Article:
In 2015, Paris took a different tone: climate action is an opportunity, and the first movers will be the ones who reap the rewards of the inevitable transition. Now, businesses and countries around the world are much more engaged in climate action, and one of the key reasons seems to be the messaging around climate change, and the potential for benefits as well as burdens.

  • We must ensure that our science communication recognises the rewards of climate action, not just the harms of inaction;
  • We must have positive competition mechanisms involved in our global climate frameworks, rather than purely punitive measures;
  • We must use all means of pursuing action on climate change, including both ‘carrots’ and ‘sticks’.

You need to visualise the insurmountable to address it

When the Kyoto Protocol was signed and ratified, the world’s view of climate change was entirely different. For many, the concept was alien to them, or was at the very most ‘an inconvenient truth’, rather than the real and omnipresent threat that it is today. Understanding the reality of climate change is fundamental to the ways that humanity seeks to address it. When we could not visualise what it meant, it was harder for people around the world to see why they should act to prevent it, or to adapt to its consequences.

Equally, we must be able to visualise a positive future beyond climate action. The lesson we learned from Kyoto was that visualising the challenge could help to motivate us, but we cannot make the mistake of thinking that action will become widespread without a positive vision for the kind of world we want to create, and how climate action can create that world.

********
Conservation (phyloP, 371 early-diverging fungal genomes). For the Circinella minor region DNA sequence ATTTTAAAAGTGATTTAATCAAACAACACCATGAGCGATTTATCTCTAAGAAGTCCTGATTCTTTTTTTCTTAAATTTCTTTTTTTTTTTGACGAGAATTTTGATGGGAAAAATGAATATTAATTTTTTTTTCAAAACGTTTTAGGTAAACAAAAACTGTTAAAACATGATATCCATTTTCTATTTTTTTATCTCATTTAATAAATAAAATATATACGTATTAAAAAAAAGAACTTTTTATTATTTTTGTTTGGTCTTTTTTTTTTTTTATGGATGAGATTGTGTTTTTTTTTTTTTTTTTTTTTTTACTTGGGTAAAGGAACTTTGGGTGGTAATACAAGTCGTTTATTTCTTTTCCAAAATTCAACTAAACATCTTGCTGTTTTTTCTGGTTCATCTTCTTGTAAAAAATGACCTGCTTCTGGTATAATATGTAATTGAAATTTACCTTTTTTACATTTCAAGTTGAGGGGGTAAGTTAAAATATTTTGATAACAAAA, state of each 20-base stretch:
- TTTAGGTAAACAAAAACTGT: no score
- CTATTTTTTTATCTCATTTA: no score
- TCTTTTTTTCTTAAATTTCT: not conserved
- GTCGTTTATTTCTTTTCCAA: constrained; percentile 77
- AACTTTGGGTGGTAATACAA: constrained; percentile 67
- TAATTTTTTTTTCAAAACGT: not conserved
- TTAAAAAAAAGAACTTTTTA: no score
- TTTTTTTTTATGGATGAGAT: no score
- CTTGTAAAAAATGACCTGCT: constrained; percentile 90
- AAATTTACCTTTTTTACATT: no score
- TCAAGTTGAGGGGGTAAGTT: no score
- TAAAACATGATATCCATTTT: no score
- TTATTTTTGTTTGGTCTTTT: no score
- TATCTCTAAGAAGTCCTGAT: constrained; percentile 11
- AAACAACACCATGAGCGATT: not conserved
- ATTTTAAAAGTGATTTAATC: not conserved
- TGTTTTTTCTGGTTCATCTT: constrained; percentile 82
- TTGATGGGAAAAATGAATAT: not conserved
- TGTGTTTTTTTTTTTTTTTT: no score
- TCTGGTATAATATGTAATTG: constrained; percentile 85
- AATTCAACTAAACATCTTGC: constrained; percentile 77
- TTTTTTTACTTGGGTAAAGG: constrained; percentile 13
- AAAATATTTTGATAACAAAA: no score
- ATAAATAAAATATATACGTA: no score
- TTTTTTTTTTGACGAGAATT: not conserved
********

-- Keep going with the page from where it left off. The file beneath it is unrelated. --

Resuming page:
• We must articulate the positive vision of the future we want to create;
  • We must use science to realistically convey the risks of climate change and the opportunities of climate action to decision makers and the general public.

The future

Over 18 years, we have learned many lessons about how climate science and policy can work together to create global governance that helps to increase positive action on climate change. The climate is in a much worse place than it was when Kyoto was ratified, but the science is now much stronger, and the policy levers we have for action are more effective. 

The world has grown up to its environmental obligations and the need to create a world which addresses the causes of climate change. In that world, environmental science must continue to play a crucial role. As it does so, we must keep learning the lessons of climate change and the ways that Kyoto, Paris, Glasgow, and every other step in that journey can help to improve our policy, our science, and the ways that we communicate.

This article is part of our Future of ES23 horizon scanning & foresight project on the future of the environmental sciences. Find out more about the project and how you can get involved. If you want to support the work of the IES to shape the future of the environmental sciences, you can join as an affiliate, or if you’re a professional in the environmental sector working with science, consider becoming a member of the IES